Aces on Bridge — Daily Columns

The Aces on Bridge: Monday, September 9th, 2013

Let's find out what everyone is doing,
And then stop everyone from doing it.

A.P. Herbert

South North
Both ♠ 10
 Q J 9 5
 Q 10 5 3 2
♣ K 10 5
West East
♠ 9 6 5 3
 J 9 7 6
♣ 8 4 3 2
♠ A Q J 8 4 2
 8 2
 K 8
♣ 9 7 6
♠ K 7
 K 10 7 6 4 3
 A 4
♣ A Q J
South West North East
1 Pass 3 3♠
4 4♠ 5 All pass


The trump ace gives the defenders a sure entry and frequently allows them to control the drawing of trump — frequently the single most important part of any deal played in a suit contract.

However, the singleton trump ace frequently acts as a millstone around one’s neck. Not only do you rarely take down as much with it as you would like, but it occasionally gives you the lead at a moment in the deal when you would rather not have it.

This was the theme in today’s match between Great Britain and Austria played in Salt Lake City in 2002. when the World Bridge Federation organized a Grand Prix event to coincide with the Winter Olympics. Both North-Souths reached five hearts, the British turning up their noses at the 500 or 800 penalty available from four spades doubled, while the Austrians were (typically) trying for slam under their own steam.

The opening lead was a spade at both tables, East’s ace taking the first trick. Where Doris Fischer as North was declarer, East shifted to a club, and declarer stripped off both black suits before exiting with a trump. West won perforce and had to play a diamond, letting declarer guess to put in the 10 and avoid a diamond loser altogether. In the other room Sylvie Terraneo as East found the excellent trump shift at trick two – letting her partner take the ace and exit with a club, leaving declarer an inevitable diamond loser at the end.

Your partner is almost guaranteed to have real club length here since he did not raise diamonds and can't have too many spades either. Lead a low club rather than your weak diamond sequence since you certainly won't be able to prevent the opponents from organizing a club ruff if they want to take one.


♠ 10 4 3
 9 4
 Q J 7 3 2
♣ K 9 5
South West North East
1♣ Pass
1 Dbl. Pass 2♠
Pass 4♠ All pass  

For details of Bobby Wolff’s autobiography, The Lone Wolff, contact If you would like to contact Bobby Wolff, please leave a comment at this blog. Reproduced with permission of United Feature Syndicate, Inc., Copyright 2013. If you are interested in reprinting The Aces on Bridge column, contact


Iain ClimieSeptember 23rd, 2013 at 9:26 am

Hi Bobby,

A few questions on today’s play hand. Should North with an aceless hand bid on rather than dbl, should South bid 4C to help North judge and was the club switch unlucky? South could have had CQx DAJx when the CA might walk although a 3rd trick is still needed by the defence.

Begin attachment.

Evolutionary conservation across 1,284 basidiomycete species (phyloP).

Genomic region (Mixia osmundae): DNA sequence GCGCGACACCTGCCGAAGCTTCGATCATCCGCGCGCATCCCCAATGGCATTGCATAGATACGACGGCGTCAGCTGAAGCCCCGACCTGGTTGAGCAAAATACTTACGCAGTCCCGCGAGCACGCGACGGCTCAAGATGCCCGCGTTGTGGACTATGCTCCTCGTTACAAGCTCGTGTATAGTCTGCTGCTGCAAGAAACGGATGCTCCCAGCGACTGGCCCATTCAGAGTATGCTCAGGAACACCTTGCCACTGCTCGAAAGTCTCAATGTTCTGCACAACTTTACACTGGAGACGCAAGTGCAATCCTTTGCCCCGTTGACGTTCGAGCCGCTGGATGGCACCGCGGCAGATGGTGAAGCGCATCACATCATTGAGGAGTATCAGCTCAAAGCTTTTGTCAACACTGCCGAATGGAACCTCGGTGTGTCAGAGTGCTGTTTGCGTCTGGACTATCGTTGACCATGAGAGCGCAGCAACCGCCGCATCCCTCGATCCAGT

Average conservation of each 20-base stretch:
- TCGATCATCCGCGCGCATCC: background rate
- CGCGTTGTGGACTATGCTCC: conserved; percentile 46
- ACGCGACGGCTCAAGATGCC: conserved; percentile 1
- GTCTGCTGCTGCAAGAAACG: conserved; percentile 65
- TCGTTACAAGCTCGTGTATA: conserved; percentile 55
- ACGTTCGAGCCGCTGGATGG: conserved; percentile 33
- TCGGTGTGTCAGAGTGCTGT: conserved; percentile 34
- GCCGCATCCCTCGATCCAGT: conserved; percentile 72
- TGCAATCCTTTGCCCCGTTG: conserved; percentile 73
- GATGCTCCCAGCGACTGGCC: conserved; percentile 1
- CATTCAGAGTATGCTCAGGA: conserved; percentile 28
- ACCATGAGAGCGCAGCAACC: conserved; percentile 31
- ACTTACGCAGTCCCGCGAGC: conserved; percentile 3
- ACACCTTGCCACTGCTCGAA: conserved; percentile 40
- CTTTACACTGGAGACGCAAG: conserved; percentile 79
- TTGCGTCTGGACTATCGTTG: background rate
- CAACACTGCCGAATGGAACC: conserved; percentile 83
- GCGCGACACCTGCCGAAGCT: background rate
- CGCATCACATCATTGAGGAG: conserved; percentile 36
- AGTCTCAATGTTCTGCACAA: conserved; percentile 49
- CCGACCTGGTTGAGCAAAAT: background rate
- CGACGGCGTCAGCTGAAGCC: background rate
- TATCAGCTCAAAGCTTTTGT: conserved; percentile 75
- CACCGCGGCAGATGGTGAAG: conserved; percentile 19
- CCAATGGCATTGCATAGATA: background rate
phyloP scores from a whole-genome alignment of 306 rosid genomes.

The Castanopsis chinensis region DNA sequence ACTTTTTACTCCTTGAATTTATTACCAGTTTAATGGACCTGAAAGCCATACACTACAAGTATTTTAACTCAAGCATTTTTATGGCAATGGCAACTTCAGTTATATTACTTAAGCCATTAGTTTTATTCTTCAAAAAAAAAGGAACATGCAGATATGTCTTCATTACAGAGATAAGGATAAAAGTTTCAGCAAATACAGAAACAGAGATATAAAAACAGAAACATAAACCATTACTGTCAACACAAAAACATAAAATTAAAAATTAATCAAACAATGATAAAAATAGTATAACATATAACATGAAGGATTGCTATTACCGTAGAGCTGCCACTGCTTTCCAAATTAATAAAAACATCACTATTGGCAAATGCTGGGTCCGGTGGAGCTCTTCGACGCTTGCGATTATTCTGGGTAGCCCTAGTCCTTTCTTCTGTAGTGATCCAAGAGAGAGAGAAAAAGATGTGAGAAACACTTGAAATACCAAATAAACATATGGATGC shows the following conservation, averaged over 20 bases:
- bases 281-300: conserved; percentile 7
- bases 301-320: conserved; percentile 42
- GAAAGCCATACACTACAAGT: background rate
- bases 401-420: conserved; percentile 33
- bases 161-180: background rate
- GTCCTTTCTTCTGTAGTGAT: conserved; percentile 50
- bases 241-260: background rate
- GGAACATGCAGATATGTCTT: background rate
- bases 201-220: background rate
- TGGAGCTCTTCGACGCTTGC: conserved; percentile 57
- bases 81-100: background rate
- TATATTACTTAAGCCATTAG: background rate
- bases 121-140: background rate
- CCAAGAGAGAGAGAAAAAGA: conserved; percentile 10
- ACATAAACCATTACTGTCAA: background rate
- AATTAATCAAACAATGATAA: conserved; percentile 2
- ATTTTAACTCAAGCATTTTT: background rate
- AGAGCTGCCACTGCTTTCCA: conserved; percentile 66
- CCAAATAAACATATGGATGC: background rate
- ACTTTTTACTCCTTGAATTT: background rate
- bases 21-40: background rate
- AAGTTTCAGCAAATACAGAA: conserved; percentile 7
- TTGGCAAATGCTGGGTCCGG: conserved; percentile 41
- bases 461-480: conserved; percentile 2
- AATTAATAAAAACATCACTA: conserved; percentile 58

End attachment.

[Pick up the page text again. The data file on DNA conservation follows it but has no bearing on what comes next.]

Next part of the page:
Bobby WolffSeptember 23rd, 2013 at 11:51 am

Hi Iain,

You pose an interesting conundrum. One reason why North bid on (and probably the overriding one) is that North may have feared that EW could make their spade game.

One of the most important advantages of “bidding em up” is that it puts fear in the opponent’s heart that they may run into unexpected distribution and so their decision is based on no defense as well as what you emphasize, not particularly suitable offense either, but a bid which loses less than passing.

Winners use their intuition, by knowing who their opponents are and the psychological tells which sometimes go with.

ALL top level players are wrong sometimes, but an underrated part of the game is not necessarily technical play, but only games within games when reading the opponent’s mind becomes the paramount issue.

Thanks to you we can, at least, discuss the subject briefly.

No, I do not think South should necessarily bid 4 clubs to help guide the later defense since that would be biting off more than anyone should have to. Judgment should be made of “sterner stuff” and not have to be guided through it, since, at that bidding time, no one will have any idea that such a thing is necessary and besides the opponents are also listening and to many, 4 clubs may sound like a slam try.

Iain ClimieSeptember 23rd, 2013 at 12:14 pm

Many thanks for this. The point about 4C was based on a Reese suggestion in a slightly different case where south opens 1H, lho overcalls 1S, north bids 3H and East bids 3S. Holding a hand worth 4H and possibly 5, he suggested bidding 4C with aside suit of AQJx to help partner judge over 4S. I take the point about possible confusion and also JTR wouldn’t have been using Jacoby 2N, so there would not be the inference on high cards.


Bobby WolffSeptember 23rd, 2013 at 1:12 pm

Hi Iain,

I again agree with you about taking Reese’s suggestion to heart.

However, usually if one holds something like:
s. x
h. AQJxx
d. AKxxx
c. xx

and after opening 1 heart hears 1 spade by LHO, 4 hearts by partner, but the inevitable 4 spades by RHO. Then 5 diamonds should be bid so that partner will be much better placed to know what to do should LHO continue with 5 spades.

This treatment could be considered a way to appoint partner captain of making the next decision which will probably be the key decision in which partnership succeeds on this particular hand. All the 5 diamond bid says is that, “yes, I am distributional and diamonds is my side suit, so please make the right decision on what to do next”.

No doubt, that treatment will put your partnership in better position, the only thing which, of course, would be better than that would be “you, yourself (of course since you are the best player of the four) should be in partner’s position”, not the dunderhead who you have selected. Only kidding, but not entirely strange to the ego involved bridge world!

Again thanks for your usual brilliant foresight.